British Ethics Think Tank demands a ban on early pregnancy blood test to curb abortion of baby girls

By Dave Andrusko

The issue of sex-selective abortion refuses to go away in Great Britain, in spite of unwillingness of authorities to prosecute abortionists who have been caught on camera agreeing to abort babies because they are girls.

The latest salvo came from the prestigious Nuffield Council on Bioethics, a government-backed think tank. Here’s how the Daily Telegraph explained the recommendation to ban the routine use of a new blood test which can reveal the baby’s sex after nine weeks.

“We strongly believe there should be a ban on its use to find out the sex of the fetus, as this could lead to sex-selective abortions,” said Professor Tom Shakespeare, chair of the body’s working group on non-invasive prenatal testing (NIPT).

As Dr. Peter Saunders has explained “NIPT involves taking a sample of blood from the pregnant woman which is then examined for abnormal fetal DNA. It is called ‘non-invasive’ because it doesn’t involve ‘invading’ the mother’s womb. It therefore carries no risk of miscarrying a ‘normal’ pregnancy.

“The move to make NIPT available on the NHS [National Health Service] was extremely controversial and has led to the launch of the ‘Don’t screen us out’ campaign (DSUO),” Dr. Sanders wrote. “DSUO describes itself ‘as a grass-roots initiative supported by a collection of people with Down’s syndrome, families and Down’s syndrome advocate groups led by Saving Down’s Syndrome.’”

However beginning in 2018, the National Health Service will offer the test to expectant mothers to screen for Down syndrome, Patau syndrome, and Edwards’ syndrome but supposedly only if doctors already fear the baby has a higher than average risk. (The Nuffield Council on Bioethics does not oppose use of the blood test to find these anomalies.) But, as noted above, knowledge of the baby’s sex will also be available.

Henry Bodkin reports

“We support the introduction of this test for Down’s syndrome on the NHS next year, so long as it is accompanied by good balanced information and support,” said Professor Shakespeare.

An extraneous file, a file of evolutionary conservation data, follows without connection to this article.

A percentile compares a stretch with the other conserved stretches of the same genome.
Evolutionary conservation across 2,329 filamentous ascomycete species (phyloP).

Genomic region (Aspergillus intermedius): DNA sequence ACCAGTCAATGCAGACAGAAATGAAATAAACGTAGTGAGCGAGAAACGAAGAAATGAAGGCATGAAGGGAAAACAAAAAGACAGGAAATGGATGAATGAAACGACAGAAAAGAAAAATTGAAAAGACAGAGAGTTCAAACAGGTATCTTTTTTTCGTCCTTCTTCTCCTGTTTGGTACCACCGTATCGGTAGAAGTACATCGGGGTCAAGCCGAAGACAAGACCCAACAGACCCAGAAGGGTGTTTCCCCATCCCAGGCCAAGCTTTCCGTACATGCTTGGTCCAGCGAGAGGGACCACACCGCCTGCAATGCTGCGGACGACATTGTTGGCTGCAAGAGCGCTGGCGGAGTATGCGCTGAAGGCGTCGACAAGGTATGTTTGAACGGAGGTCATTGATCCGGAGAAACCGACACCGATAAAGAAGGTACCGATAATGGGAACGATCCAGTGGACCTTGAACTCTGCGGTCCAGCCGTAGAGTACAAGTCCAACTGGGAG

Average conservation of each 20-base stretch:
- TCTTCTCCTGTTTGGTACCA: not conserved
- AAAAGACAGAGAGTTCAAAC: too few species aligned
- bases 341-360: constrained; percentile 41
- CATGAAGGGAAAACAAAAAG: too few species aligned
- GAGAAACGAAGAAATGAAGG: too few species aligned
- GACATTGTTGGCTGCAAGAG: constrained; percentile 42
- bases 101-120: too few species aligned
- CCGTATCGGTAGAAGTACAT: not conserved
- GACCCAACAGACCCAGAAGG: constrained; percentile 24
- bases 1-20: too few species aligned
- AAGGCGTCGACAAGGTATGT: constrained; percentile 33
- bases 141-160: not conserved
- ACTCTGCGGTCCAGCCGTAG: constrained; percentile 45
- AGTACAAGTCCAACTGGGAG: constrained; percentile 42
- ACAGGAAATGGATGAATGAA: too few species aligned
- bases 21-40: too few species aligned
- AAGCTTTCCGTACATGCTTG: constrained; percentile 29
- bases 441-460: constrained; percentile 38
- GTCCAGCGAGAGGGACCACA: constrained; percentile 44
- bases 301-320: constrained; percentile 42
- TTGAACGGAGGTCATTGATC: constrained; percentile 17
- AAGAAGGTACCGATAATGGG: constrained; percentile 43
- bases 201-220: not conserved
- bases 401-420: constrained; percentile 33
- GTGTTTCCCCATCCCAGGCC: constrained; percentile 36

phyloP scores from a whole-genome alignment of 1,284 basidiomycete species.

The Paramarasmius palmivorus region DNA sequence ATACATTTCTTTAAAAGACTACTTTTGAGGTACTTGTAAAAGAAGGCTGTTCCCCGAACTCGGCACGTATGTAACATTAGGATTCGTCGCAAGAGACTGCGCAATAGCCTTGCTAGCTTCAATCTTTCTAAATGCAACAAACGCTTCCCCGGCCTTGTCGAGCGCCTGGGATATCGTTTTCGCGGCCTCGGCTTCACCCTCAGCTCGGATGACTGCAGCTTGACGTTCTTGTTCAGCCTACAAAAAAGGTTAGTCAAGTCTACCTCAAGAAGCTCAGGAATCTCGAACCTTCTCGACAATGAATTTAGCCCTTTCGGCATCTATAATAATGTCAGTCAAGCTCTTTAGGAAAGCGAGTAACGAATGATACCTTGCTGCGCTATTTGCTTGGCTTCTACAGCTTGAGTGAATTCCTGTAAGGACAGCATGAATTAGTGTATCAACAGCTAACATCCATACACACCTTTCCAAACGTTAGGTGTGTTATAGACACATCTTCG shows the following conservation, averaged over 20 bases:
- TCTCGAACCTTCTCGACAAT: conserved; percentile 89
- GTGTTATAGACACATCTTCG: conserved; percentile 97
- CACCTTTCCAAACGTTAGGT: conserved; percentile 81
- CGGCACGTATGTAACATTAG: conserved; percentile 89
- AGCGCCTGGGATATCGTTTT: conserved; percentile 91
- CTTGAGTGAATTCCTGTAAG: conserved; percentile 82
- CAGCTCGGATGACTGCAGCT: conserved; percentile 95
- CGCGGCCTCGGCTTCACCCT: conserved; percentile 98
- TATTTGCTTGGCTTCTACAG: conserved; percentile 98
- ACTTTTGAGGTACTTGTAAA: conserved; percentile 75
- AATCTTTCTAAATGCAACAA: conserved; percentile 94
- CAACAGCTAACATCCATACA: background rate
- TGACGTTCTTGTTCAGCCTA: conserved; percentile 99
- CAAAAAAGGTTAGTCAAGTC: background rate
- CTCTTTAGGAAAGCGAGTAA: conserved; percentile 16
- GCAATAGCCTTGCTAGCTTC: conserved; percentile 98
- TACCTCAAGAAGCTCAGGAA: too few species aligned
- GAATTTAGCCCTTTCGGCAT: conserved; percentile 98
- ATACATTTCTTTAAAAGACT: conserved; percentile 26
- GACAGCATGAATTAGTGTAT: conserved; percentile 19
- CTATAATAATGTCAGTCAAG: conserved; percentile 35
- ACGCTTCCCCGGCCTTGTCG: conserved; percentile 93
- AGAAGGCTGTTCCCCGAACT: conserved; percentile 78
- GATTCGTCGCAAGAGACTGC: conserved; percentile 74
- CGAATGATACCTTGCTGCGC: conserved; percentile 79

“But, if the test is used without limits for other kinds of genetic conditions and traits, it could lead to more anxiety, more invasive diagnostic tests, and could change what we think of as a healthy or normal baby.”

He said NIPT should only be generally used where there is a risk of significant medical conditions that would affect a baby at birth or in childhood.

Predictably, The British Pregnancy Advisory Service rejected the report, which it said was “permeated by a mistrust of women and the reproductive choices they make.”

In previous stories, NRL News Today reported on the undercover work of the Daily Telegraph which exposed the willingness of abortionists to perform sex-selective abortions [].

According to Bodkin

Sex selection is not a lawful grounds for abortion in the UK, however prosecutors have been accused of leaving the door “wide open” to the practice after blocking attempts to bring charges against doctors caught agreeing [to] terminations based on the sex of unborn baby girls.

Pro-life campaigners brought a private prosecution against two doctors, Prabha Sivaraman and Palaniappan Rajmohan, after they were exposed by the Daily Telegraph in 2012, however the Crown Prosecution Service subsequently used its powers to quash the case.